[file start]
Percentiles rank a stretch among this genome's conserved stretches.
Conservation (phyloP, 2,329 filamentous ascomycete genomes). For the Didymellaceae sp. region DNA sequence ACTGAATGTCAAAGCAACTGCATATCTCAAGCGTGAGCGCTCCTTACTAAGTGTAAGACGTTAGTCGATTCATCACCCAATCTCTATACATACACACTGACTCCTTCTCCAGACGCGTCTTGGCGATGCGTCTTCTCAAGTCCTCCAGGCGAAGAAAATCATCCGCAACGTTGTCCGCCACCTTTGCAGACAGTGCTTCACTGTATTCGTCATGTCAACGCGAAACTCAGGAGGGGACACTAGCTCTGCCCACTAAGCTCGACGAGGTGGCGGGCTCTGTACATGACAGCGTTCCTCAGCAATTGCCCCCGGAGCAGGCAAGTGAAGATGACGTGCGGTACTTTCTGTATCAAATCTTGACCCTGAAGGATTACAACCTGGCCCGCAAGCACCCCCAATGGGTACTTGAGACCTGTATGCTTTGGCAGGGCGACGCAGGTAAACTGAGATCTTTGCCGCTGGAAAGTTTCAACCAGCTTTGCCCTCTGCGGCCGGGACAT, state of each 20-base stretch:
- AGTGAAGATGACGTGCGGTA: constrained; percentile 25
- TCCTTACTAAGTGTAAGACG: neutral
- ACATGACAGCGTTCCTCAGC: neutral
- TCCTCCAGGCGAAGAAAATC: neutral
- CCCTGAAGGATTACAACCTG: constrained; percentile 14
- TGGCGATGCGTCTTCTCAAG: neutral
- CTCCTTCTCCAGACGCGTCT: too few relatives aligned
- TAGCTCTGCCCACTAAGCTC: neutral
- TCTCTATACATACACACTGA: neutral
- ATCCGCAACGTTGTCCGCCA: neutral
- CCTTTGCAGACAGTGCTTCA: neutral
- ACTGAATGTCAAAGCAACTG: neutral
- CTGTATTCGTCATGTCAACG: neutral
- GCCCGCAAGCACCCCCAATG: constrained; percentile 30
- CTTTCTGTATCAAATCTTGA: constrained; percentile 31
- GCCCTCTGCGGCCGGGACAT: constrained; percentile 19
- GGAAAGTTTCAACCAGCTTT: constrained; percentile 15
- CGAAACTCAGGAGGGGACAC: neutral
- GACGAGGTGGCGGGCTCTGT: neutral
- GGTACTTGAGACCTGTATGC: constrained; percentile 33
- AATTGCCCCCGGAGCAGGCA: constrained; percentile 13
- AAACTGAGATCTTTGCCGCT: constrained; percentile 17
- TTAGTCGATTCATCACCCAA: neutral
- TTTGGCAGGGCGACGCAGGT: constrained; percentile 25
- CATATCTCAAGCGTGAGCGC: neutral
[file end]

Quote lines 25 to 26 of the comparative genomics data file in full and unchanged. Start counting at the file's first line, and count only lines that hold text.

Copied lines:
- TTAGTCGATTCATCACCCAA: neutral
- TTTGGCAGGGCGACGCAGGT: constrained; percentile 25